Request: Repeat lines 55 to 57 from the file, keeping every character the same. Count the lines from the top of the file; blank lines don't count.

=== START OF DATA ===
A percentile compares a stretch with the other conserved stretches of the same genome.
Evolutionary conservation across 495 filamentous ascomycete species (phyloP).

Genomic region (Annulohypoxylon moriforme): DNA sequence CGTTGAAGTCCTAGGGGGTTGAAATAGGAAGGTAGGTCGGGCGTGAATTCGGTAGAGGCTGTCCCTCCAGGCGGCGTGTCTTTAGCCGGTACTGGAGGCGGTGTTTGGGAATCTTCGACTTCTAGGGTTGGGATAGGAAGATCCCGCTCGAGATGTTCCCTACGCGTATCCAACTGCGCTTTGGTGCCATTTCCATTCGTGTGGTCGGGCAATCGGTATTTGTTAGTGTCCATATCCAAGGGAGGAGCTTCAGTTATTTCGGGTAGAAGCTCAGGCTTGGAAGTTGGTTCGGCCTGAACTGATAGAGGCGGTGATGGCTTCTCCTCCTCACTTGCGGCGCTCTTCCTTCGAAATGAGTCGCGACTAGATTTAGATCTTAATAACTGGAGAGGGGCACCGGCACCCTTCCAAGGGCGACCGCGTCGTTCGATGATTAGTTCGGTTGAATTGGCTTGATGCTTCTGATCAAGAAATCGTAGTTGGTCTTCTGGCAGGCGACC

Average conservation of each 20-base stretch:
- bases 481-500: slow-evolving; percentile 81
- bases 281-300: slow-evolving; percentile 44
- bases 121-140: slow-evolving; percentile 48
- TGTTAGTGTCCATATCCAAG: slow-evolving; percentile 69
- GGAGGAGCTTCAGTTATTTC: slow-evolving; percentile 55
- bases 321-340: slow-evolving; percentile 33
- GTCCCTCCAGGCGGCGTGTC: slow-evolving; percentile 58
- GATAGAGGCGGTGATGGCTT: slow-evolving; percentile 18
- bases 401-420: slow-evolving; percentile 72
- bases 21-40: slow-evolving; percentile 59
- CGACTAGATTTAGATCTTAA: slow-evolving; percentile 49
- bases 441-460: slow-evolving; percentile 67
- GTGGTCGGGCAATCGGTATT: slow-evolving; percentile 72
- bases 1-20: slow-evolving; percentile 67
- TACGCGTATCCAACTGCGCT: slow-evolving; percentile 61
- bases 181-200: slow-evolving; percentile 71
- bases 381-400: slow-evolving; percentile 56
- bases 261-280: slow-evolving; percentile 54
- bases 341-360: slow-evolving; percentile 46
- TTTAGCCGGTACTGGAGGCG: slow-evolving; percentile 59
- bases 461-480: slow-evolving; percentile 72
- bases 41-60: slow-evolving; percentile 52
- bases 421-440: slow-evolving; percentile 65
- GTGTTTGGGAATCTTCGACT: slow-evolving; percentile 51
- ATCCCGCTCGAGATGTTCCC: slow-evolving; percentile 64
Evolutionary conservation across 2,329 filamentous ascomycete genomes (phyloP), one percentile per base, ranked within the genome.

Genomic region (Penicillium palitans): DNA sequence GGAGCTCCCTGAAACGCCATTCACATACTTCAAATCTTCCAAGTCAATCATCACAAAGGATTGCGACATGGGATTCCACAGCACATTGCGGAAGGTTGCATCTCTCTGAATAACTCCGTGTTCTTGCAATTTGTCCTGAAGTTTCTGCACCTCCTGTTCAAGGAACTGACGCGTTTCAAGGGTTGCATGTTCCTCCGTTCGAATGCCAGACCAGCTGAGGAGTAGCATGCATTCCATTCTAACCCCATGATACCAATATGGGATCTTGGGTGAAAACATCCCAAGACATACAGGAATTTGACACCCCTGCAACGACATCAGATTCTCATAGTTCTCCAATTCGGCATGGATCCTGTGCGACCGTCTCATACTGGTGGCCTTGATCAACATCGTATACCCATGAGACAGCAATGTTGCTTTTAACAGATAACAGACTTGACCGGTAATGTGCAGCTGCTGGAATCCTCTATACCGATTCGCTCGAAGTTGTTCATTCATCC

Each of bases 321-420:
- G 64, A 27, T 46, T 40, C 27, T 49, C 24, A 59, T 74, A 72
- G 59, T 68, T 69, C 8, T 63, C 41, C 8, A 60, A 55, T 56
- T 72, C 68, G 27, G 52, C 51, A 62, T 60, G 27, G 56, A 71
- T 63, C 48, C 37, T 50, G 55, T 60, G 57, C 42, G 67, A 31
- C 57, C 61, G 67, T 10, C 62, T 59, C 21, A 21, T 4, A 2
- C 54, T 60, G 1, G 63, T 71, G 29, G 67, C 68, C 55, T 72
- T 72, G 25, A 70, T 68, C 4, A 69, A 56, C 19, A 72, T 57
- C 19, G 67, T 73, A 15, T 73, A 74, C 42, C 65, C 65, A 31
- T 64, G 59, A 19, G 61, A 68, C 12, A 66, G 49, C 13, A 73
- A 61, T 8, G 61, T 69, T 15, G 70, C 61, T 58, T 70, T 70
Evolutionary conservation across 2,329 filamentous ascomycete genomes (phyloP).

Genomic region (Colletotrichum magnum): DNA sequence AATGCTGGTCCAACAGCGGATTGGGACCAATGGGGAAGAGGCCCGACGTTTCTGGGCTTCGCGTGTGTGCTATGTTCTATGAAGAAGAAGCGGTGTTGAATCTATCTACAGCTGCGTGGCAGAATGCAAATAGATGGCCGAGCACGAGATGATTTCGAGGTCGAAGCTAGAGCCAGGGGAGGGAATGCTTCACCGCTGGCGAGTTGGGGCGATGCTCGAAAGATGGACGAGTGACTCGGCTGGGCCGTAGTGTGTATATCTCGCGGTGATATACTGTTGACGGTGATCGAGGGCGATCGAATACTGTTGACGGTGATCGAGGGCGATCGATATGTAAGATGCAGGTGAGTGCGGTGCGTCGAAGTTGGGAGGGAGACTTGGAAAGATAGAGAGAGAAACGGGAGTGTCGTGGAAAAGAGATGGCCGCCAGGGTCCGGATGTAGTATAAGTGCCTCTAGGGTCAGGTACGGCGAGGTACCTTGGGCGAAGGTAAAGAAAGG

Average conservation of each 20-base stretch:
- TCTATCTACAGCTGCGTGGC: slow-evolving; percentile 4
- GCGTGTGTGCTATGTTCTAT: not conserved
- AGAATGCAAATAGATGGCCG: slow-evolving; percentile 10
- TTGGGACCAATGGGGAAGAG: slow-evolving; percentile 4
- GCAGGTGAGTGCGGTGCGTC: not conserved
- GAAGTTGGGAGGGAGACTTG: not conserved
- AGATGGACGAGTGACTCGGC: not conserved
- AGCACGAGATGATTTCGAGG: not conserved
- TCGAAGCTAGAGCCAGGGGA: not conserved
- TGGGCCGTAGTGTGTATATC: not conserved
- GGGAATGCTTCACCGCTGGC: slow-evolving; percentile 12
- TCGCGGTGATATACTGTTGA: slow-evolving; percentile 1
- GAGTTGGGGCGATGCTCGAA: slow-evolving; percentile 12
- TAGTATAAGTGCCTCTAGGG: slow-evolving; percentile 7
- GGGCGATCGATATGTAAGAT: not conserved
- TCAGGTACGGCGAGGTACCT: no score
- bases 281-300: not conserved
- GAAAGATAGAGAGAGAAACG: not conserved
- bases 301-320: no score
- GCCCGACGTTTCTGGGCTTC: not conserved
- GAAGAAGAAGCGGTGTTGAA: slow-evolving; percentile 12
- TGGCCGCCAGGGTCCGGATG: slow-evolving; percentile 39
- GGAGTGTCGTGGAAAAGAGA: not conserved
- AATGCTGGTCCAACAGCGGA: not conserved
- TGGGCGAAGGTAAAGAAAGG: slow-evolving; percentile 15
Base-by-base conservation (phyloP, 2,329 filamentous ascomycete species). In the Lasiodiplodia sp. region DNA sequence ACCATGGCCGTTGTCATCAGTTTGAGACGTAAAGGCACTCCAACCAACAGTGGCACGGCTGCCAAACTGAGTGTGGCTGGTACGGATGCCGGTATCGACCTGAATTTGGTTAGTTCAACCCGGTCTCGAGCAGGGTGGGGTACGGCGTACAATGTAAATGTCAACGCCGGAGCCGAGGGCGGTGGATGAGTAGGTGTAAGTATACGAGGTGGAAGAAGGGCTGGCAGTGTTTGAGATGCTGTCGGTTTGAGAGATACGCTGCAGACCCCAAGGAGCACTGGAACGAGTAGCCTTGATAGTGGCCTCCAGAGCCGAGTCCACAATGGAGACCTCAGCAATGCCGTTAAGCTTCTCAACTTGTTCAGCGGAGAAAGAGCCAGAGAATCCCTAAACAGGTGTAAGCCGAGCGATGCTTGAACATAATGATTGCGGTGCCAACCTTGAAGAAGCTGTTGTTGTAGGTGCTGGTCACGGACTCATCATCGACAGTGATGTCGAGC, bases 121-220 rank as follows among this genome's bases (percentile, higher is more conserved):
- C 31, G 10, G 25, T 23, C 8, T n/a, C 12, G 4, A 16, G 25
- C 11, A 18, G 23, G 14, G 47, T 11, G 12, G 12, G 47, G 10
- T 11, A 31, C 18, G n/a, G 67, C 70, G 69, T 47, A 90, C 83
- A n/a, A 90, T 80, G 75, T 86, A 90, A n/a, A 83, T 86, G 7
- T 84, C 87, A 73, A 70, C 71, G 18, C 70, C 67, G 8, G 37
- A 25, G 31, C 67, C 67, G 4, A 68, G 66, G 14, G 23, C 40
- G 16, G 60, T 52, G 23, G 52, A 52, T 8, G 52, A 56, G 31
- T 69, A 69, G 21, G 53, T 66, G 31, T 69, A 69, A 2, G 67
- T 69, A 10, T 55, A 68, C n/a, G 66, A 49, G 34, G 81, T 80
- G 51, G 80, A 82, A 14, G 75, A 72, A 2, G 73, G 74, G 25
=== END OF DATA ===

- TGGGCCGTAGTGTGTATATC: not conserved
- GGGAATGCTTCACCGCTGGC: slow-evolving; percentile 12
- TCGCGGTGATATACTGTTGA: slow-evolving; percentile 1